The next day the dancers who had not headed home were able to have a ride on one of Whanganui’s former electric trams, which operates on Sunday afternoons on a short track down by the river.

I’m a tram driver (officially called a Motorman) at the Wellington Tramway Museum out in Queen Elizabeth Park near Paekākāriki, so I was allowed to drive the Whanganui tram with the Wellington dancers as passengers and I got it there and back without breaking anything.

Robert Vale
29 September 2022

Tawa Annual Dance: An evening of vigorous dancing

Saturday 17 September saw the Tawa Club’s Annual Dance in the spacious Ngaio Town Hall. Over five sets were on the floor with ten Johnsonville members among them. On stage in the band was Johnsonville Club musician Aileen Logie on accordion, along with Hilary Ferral on fiddle and Jason Morris on keyboard.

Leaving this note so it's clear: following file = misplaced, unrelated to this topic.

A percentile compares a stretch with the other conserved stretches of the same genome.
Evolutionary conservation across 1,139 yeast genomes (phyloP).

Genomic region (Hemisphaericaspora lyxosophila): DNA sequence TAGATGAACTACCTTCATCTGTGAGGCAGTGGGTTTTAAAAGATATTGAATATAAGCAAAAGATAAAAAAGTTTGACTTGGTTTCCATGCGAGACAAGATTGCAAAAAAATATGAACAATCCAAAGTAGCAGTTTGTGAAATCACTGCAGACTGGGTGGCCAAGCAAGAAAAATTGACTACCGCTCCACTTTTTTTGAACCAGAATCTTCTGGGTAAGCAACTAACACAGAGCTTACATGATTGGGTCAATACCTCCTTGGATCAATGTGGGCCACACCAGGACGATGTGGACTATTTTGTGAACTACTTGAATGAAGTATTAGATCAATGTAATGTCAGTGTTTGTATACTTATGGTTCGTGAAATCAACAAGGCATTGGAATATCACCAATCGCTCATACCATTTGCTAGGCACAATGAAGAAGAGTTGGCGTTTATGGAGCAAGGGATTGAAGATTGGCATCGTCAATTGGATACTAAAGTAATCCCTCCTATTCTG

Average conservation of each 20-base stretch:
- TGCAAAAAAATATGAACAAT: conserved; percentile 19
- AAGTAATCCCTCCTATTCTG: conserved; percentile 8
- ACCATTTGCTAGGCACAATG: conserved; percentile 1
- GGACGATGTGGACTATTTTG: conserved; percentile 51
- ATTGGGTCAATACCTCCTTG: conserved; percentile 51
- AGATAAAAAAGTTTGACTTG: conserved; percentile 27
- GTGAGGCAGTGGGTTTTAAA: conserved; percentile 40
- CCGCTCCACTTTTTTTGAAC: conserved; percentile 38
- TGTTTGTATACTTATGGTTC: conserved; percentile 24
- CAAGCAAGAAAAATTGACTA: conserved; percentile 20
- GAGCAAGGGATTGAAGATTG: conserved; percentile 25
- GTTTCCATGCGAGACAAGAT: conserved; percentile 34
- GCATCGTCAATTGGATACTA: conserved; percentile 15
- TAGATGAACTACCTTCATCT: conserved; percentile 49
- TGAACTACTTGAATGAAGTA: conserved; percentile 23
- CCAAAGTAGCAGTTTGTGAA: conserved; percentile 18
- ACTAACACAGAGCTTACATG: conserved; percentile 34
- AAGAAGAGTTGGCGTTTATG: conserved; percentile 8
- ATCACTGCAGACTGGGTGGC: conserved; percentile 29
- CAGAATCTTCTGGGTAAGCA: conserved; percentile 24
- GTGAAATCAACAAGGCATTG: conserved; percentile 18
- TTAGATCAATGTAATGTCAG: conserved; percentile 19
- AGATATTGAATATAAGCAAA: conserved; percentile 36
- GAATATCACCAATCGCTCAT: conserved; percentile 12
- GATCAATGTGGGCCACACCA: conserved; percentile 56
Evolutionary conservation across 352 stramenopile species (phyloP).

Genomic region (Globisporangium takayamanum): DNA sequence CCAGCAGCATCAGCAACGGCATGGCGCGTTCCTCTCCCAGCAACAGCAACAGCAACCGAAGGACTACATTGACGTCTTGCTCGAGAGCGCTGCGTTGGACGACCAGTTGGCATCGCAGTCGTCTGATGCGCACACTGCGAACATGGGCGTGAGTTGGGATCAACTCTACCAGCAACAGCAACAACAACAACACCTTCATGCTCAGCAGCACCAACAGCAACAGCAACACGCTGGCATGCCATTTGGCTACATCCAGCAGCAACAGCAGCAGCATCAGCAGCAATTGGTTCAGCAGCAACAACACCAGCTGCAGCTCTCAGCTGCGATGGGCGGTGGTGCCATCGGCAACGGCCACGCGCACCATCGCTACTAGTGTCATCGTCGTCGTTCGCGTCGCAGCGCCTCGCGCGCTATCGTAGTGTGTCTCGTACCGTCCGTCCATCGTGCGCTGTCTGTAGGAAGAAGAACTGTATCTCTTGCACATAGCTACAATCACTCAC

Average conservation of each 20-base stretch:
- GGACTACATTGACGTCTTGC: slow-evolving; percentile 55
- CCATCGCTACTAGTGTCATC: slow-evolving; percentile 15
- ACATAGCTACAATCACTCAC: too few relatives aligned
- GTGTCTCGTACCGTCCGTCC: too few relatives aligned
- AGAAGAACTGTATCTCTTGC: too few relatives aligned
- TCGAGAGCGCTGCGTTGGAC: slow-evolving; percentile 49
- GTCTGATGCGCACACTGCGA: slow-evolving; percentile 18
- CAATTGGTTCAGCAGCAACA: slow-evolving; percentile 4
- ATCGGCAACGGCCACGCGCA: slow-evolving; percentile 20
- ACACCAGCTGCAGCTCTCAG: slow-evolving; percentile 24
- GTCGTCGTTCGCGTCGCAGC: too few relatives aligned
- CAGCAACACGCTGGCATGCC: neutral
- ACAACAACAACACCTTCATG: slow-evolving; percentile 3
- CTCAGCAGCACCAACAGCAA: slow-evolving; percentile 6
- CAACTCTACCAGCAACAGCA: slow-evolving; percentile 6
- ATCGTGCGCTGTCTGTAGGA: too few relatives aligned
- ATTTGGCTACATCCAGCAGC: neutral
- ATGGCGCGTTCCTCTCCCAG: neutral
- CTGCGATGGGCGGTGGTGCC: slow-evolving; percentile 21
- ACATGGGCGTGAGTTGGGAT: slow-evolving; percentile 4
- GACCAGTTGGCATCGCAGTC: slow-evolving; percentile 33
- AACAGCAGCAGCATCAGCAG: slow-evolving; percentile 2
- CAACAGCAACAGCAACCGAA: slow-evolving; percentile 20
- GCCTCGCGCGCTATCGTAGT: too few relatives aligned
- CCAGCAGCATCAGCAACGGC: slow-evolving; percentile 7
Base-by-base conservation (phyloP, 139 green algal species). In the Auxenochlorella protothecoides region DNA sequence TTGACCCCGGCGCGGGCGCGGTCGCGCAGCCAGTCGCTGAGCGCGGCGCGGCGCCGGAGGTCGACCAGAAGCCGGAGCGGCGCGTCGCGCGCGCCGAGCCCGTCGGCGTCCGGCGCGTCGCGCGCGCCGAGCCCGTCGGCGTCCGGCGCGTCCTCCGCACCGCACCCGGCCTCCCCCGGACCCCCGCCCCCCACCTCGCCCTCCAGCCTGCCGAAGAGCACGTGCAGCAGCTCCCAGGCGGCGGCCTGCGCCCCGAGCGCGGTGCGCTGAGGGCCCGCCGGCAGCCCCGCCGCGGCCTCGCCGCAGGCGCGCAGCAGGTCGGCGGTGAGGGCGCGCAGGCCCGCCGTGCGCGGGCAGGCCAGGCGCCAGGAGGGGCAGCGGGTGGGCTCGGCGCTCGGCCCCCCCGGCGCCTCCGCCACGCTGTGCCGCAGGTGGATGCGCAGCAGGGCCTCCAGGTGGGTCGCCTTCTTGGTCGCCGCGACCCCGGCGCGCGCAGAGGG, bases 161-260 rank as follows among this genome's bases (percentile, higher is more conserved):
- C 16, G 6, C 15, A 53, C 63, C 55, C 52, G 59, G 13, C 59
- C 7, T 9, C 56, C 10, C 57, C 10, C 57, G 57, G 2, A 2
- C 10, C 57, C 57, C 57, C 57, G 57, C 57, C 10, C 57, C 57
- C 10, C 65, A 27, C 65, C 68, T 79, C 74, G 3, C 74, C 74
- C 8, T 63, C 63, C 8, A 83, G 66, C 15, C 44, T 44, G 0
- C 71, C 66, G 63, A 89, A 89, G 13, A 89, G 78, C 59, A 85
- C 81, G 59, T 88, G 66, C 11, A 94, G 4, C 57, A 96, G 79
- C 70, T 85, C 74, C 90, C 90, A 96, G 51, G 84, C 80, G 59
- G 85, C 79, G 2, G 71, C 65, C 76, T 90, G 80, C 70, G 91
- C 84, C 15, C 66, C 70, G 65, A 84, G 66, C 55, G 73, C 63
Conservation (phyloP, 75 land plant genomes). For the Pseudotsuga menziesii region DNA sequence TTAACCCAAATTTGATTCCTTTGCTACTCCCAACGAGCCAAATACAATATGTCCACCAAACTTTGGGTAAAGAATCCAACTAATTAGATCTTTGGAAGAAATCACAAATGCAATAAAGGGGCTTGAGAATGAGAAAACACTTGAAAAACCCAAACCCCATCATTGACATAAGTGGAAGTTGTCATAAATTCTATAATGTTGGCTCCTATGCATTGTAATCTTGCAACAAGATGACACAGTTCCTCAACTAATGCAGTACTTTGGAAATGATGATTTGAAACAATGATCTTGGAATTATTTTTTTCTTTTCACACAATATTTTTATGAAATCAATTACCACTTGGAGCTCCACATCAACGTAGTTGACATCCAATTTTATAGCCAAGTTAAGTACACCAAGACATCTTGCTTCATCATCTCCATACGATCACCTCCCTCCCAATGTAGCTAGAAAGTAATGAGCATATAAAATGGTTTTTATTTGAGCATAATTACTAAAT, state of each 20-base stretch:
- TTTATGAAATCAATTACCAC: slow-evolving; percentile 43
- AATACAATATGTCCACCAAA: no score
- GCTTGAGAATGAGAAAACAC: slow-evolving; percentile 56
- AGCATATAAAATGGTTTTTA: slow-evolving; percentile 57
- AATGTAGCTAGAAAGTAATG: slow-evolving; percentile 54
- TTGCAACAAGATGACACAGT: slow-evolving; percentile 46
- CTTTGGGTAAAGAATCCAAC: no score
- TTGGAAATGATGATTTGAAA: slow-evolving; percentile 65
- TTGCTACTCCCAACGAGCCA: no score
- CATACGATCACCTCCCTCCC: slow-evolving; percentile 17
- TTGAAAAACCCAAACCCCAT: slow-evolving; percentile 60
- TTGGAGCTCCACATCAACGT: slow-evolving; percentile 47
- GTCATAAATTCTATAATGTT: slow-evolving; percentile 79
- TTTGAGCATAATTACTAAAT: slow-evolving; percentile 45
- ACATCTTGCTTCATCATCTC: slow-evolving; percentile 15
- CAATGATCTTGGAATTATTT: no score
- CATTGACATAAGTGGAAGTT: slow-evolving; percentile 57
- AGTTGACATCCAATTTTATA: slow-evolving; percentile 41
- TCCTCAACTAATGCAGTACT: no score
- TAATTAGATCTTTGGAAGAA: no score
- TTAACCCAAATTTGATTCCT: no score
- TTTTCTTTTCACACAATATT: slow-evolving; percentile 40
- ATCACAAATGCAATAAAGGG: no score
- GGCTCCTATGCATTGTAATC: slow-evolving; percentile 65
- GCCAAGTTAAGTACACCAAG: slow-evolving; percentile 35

The Town Hall, always a good venue for a dance, had been decorated in advance by Tawa members, with a sumptuous display of tartan and greenery across the front of the stage – everyone had raided their gardens. The colour theme was repeated in the bunches of balloons and in the green tablecloths and tartan runners that appeared at supper time. These were made by Tawa tutor Catherine McCutcheon, who MC’d the event.

Catherine McCutcheon with the magnificent stage drapes she made. The lectern on the left is also draped in the same tartan fabric. Photo: John Patterson